Other factors may be more important determinants of whether a person with TBI returns to work. In a national prevalence study examining predictors of work return in 855 stroke survivors, Lindstrom et al19 found psychological factors such as believing work to be important and having the support of significant others were more important determinants of success than the stroke specific deficits. These personal factors such as the person’s and families attitudes, beliefs and understanding of the impact of the TBI on the individual and environmental factors such as increasing an employer’s understanding of TBI, suggesting appropriate work modifications are factors that may be influenced by a clinician as part of a VR programme. Clinicians and people with TBI want to know ‘what is the best way to return to and remain in work?’ However, this level of detail is currently lacking in research studies.For example, does educating the employer increase a person with TBI chances of successfully returning and maintaining work and is this more effective done at the work site or is a letter or phone call enough? Does spending time helping both the person and family understand the impact of the TBI help increase RTW success? To date, the research evidence does not appear to be answering these practical questions faced by clinicians but is what is needed to inform service design and delivery.

Nov-14-full-issue-15Methodological limitations
Evidence for the effectiveness of VR and TBI is difficult to assess because of methodological problems with studies themselves.1,4,15,20,21 The problems included differing definitions of ‘work’, a variety of outcome measures, heterogeneous study populations, different time scales, small-scale studies, limited descriptions of the interventions and poor quality research methodology. Sixty-eight of the 80 studies reviewed by Saltchev et al were observational, small, retrospective, single centre pre-post intervention designs. The lack of randomised controlled trials (RCTs) and cohort comparison studies make it difficult to determine whether any increase in employment rates is due to natural recovery, the intervention received or other factors such as publication bias. Nevertheless, the preponderance of small studies suggests that the centres involved feel their interventions warrant attention, yet at the same time highlights the problem of insufficient numbers of TBI people in each centre to conduct adequately powered trials.

There is clearly a need for rehabilitation researchers and clinicians to use an agreed minimal dataset of outcomes that enable meaningful comparison of outcomes6,22 see Box 1. There is also a need for funding and infrastructure to support multicentre randomised trials, more epidemiological evidence on the expected rate of recovery and long-term outcome after TBI including the longer-term financial and social impact of rehabilitation or lack of access to it.23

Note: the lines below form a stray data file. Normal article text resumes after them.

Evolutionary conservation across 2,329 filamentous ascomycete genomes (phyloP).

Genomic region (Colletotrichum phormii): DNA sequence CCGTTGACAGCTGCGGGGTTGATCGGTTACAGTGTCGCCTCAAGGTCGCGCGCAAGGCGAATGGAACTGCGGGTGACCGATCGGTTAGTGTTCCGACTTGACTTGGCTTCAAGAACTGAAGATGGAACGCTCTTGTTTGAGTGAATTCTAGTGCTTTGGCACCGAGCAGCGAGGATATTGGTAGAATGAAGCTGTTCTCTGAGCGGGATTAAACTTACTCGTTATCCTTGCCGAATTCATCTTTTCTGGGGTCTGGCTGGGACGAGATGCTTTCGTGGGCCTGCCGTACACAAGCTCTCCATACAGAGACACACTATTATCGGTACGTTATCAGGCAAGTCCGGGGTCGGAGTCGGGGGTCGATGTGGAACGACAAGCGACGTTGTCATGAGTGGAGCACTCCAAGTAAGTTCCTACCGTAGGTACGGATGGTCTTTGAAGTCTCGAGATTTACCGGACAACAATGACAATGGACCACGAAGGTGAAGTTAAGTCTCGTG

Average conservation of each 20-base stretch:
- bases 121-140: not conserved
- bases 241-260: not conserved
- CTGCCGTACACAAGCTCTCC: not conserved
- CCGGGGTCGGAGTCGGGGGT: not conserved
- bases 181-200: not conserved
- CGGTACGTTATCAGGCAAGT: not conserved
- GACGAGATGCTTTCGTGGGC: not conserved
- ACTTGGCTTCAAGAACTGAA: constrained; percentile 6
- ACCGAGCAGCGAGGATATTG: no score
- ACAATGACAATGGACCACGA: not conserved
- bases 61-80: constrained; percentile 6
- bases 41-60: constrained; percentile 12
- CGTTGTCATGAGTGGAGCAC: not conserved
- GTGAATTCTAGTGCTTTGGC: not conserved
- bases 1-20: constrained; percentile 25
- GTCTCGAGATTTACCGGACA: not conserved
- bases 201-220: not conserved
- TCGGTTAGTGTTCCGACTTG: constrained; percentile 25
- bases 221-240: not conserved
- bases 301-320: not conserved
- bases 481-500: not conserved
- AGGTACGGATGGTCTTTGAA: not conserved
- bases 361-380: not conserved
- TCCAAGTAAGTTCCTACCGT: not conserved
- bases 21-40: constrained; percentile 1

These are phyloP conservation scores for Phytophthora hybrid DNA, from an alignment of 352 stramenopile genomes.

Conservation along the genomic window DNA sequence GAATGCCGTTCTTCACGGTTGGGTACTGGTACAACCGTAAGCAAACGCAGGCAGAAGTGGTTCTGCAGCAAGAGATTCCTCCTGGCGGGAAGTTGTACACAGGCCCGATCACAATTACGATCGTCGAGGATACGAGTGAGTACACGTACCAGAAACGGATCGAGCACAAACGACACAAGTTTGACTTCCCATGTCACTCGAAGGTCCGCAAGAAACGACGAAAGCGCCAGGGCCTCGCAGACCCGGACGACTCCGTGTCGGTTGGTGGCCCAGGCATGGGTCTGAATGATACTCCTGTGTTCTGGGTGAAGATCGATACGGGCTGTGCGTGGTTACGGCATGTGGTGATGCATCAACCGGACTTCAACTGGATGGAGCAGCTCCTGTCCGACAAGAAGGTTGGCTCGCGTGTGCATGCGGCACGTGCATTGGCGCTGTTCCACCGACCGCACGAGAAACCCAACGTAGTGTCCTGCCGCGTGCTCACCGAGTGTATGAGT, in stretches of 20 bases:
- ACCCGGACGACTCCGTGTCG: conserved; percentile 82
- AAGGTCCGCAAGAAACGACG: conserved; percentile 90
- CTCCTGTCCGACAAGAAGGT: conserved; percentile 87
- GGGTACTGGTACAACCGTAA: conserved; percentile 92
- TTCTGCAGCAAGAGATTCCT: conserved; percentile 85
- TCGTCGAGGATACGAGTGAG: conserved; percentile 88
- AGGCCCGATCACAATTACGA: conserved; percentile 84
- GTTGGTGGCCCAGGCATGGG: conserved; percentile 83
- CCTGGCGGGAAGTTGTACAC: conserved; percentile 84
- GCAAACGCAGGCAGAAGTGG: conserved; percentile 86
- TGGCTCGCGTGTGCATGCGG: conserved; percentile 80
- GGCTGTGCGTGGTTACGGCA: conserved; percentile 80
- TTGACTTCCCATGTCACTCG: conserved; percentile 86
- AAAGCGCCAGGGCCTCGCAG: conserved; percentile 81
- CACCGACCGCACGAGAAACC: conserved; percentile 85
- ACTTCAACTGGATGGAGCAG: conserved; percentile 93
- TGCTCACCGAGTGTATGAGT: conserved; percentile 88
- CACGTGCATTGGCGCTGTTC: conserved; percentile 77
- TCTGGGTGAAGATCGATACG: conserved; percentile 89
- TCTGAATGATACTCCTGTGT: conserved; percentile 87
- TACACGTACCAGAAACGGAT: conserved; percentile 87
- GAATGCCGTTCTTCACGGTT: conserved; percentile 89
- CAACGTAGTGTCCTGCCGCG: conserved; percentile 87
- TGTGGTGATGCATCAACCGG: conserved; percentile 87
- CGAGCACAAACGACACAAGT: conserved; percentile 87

What is missing?
Very few studies examine the cost-effectiveness of VR following TBI which is surprising given the known importance of cost effectiveness in health based decision making.24 There are no RCTS or trials of TBI VR, which include economic evaluation.25 However, the few studies that have addressed cost issues look promising. Although not a formal cost benefit analysis, Murphy et al8 compared the cost of providing VR and offset it against savings in state benefit payments in those who successfully return to work and stated that costs were recuperated within 26 months. A UK cohort comparison study found that a specialist TBI team intervention with VR from an occupational therapist (OT) cost approximately £75 more per participant over one year from a health and social care perspective compared to usual care.26 This equated to one extra community OT visit. Those with access to the specialist TBI team reported a better quality of life and more had returned to work than those in usual care at one year. Given the young age of the TBI population, the success of any VR may last for many years and affect not only the person but also family members. These additional benefits need to be captured in studies attempting to measure resource use.

If health service commissioners are to be convinced of the value of providing TBI VR, studies that demonstrate the economic burden that TBI poses to families, the health service and society needs to reflect the cost savings that effective intervention may provide.   This is problematic given that the impact of successful intervention such as job retention, reduction in anxiety and depression and improvements in quality of life tend to occur in the longer term. Additionally, reductions in resource use from successful VR such as fewer GP appointments, reductions in mental health service use, and reduced dependency on welfare benefits occur in different departments from the NHS department originally providing the specialist intervention.

Finally, clinicians have no control over the fluctuating nature of the economy or competitive job markets, therefore factors that they can influence need to be measured, even when return to work is not possible or advisable. For example, knowledge of TBI and adjustment to its effects for the both the individual and family, work readiness, employer awareness, workplace accommodations are some of the possible factors that may warrant being measured that can be influenced by clinicians.

Conclusion
People with TBI want to return to work, clinicians want to deliver evidence based interventions and commissioners want to commission cost effective rehabilitation services. Unfortunately, the existing evidence for VR following TBI is too limited to draw accurate conclusions about its effectiveness or cost effectiveness. A consensus on a minimum data set and well-designed high quality studies are essential to provide the evidence needed to support practice, inform commissioning and ensure people with TBI are given the best chance of returning to work following a TBI.

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ACNR 2014;V14(5): 14-16. Online 26/10/14